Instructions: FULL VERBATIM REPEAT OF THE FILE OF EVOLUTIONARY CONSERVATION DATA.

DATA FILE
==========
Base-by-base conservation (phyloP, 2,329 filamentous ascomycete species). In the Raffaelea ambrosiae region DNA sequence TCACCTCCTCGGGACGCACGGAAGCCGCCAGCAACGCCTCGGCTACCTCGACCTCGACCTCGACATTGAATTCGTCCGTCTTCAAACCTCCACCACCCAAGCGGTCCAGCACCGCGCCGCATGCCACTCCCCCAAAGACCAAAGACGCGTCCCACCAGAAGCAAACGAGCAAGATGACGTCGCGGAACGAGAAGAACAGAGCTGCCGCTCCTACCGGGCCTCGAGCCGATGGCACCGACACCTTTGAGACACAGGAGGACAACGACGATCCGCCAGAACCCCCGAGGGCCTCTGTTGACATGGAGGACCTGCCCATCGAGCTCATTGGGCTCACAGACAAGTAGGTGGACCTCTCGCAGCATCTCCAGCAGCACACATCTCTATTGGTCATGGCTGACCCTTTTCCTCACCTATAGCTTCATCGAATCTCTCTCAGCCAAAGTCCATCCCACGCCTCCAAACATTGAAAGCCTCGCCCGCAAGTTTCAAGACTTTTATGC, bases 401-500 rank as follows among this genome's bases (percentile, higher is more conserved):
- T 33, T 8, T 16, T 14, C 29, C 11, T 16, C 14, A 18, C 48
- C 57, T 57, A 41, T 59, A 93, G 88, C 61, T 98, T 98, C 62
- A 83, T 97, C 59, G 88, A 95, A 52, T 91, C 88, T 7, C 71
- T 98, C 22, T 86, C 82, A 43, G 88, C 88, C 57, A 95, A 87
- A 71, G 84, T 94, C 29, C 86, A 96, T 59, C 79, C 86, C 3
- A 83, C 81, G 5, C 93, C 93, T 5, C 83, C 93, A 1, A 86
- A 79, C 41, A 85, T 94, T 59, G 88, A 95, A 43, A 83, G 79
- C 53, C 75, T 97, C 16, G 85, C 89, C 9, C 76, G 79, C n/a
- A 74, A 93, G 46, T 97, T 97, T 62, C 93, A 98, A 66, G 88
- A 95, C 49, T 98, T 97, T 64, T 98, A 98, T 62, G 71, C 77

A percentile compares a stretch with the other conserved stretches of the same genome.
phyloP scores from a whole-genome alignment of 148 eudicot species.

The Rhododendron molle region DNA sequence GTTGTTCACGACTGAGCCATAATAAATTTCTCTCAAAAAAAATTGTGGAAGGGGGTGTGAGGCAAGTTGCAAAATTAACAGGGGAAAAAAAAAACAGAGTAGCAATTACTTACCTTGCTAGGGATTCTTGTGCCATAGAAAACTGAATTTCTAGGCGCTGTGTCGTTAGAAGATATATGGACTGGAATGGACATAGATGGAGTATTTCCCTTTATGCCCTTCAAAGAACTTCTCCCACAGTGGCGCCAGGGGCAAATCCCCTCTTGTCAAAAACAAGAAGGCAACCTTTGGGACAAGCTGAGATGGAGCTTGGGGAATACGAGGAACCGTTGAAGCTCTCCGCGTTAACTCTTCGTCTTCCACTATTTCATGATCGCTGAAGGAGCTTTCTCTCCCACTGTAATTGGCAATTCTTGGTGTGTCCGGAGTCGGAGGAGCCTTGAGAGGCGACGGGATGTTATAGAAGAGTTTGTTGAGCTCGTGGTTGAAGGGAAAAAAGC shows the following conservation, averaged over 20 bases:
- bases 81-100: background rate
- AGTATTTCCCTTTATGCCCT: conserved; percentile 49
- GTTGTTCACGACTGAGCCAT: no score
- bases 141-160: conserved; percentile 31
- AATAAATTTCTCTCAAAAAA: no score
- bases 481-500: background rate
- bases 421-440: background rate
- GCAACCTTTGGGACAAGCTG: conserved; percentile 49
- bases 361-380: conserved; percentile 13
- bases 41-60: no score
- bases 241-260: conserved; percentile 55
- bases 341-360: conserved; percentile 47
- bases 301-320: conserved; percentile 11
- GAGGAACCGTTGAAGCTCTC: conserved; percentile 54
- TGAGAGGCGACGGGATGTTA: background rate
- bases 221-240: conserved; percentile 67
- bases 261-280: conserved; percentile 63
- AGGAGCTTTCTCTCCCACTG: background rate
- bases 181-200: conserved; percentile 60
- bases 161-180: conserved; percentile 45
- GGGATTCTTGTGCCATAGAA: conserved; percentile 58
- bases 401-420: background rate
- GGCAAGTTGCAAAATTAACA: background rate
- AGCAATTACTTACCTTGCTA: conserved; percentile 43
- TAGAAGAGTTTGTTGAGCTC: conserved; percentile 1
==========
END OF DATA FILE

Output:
Base-by-base conservation (phyloP, 2,329 filamentous ascomycete species). In the Raffaelea ambrosiae region DNA sequence TCACCTCCTCGGGACGCACGGAAGCCGCCAGCAACGCCTCGGCTACCTCGACCTCGACCTCGACATTGAATTCGTCCGTCTTCAAACCTCCACCACCCAAGCGGTCCAGCACCGCGCCGCATGCCACTCCCCCAAAGACCAAAGACGCGTCCCACCAGAAGCAAACGAGCAAGATGACGTCGCGGAACGAGAAGAACAGAGCTGCCGCTCCTACCGGGCCTCGAGCCGATGGCACCGACACCTTTGAGACACAGGAGGACAACGACGATCCGCCAGAACCCCCGAGGGCCTCTGTTGACATGGAGGACCTGCCCATCGAGCTCATTGGGCTCACAGACAAGTAGGTGGACCTCTCGCAGCATCTCCAGCAGCACACATCTCTATTGGTCATGGCTGACCCTTTTCCTCACCTATAGCTTCATCGAATCTCTCTCAGCCAAAGTCCATCCCACGCCTCCAAACATTGAAAGCCTCGCCCGCAAGTTTCAAGACTTTTATGC, bases 401-500 rank as follows among this genome's bases (percentile, higher is more conserved):
- T 33, T 8, T 16, T 14, C 29, C 11, T 16, C 14, A 18, C 48
- C 57, T 57, A 41, T 59, A 93, G 88, C 61, T 98, T 98, C 62
- A 83, T 97, C 59, G 88, A 95, A 52, T 91, C 88, T 7, C 71
- T 98, C 22, T 86, C 82, A 43, G 88, C 88, C 57, A 95, A 87
- A 71, G 84, T 94, C 29, C 86, A 96, T 59, C 79, C 86, C 3
- A 83, C 81, G 5, C 93, C 93, T 5, C 83, C 93, A 1, A 86
- A 79, C 41, A 85, T 94, T 59, G 88, A 95, A 43, A 83, G 79
- C 53, C 75, T 97, C 16, G 85, C 89, C 9, C 76, G 79, C n/a
- A 74, A 93, G 46, T 97, T 97, T 62, C 93, A 98, A 66, G 88
- A 95, C 49, T 98, T 97, T 64, T 98, A 98, T 62, G 71, C 77

A percentile compares a stretch with the other conserved stretches of the same genome.
phyloP scores from a whole-genome alignment of 148 eudicot species.

The Rhododendron molle region DNA sequence GTTGTTCACGACTGAGCCATAATAAATTTCTCTCAAAAAAAATTGTGGAAGGGGGTGTGAGGCAAGTTGCAAAATTAACAGGGGAAAAAAAAAACAGAGTAGCAATTACTTACCTTGCTAGGGATTCTTGTGCCATAGAAAACTGAATTTCTAGGCGCTGTGTCGTTAGAAGATATATGGACTGGAATGGACATAGATGGAGTATTTCCCTTTATGCCCTTCAAAGAACTTCTCCCACAGTGGCGCCAGGGGCAAATCCCCTCTTGTCAAAAACAAGAAGGCAACCTTTGGGACAAGCTGAGATGGAGCTTGGGGAATACGAGGAACCGTTGAAGCTCTCCGCGTTAACTCTTCGTCTTCCACTATTTCATGATCGCTGAAGGAGCTTTCTCTCCCACTGTAATTGGCAATTCTTGGTGTGTCCGGAGTCGGAGGAGCCTTGAGAGGCGACGGGATGTTATAGAAGAGTTTGTTGAGCTCGTGGTTGAAGGGAAAAAAGC shows the following conservation, averaged over 20 bases:
- bases 81-100: background rate
- AGTATTTCCCTTTATGCCCT: conserved; percentile 49
- GTTGTTCACGACTGAGCCAT: no score
- bases 141-160: conserved; percentile 31
- AATAAATTTCTCTCAAAAAA: no score
- bases 481-500: background rate
- bases 421-440: background rate
- GCAACCTTTGGGACAAGCTG: conserved; percentile 49
- bases 361-380: conserved; percentile 13
- bases 41-60: no score
- bases 241-260: conserved; percentile 55
- bases 341-360: conserved; percentile 47
- bases 301-320: conserved; percentile 11
- GAGGAACCGTTGAAGCTCTC: conserved; percentile 54
- TGAGAGGCGACGGGATGTTA: background rate
- bases 221-240: conserved; percentile 67
- bases 261-280: conserved; percentile 63
- AGGAGCTTTCTCTCCCACTG: background rate
- bases 181-200: conserved; percentile 60
- bases 161-180: conserved; percentile 45
- GGGATTCTTGTGCCATAGAA: conserved; percentile 58
- bases 401-420: background rate
- GGCAAGTTGCAAAATTAACA: background rate
- AGCAATTACTTACCTTGCTA: conserved; percentile 43
- TAGAAGAGTTTGTTGAGCTC: conserved; percentile 1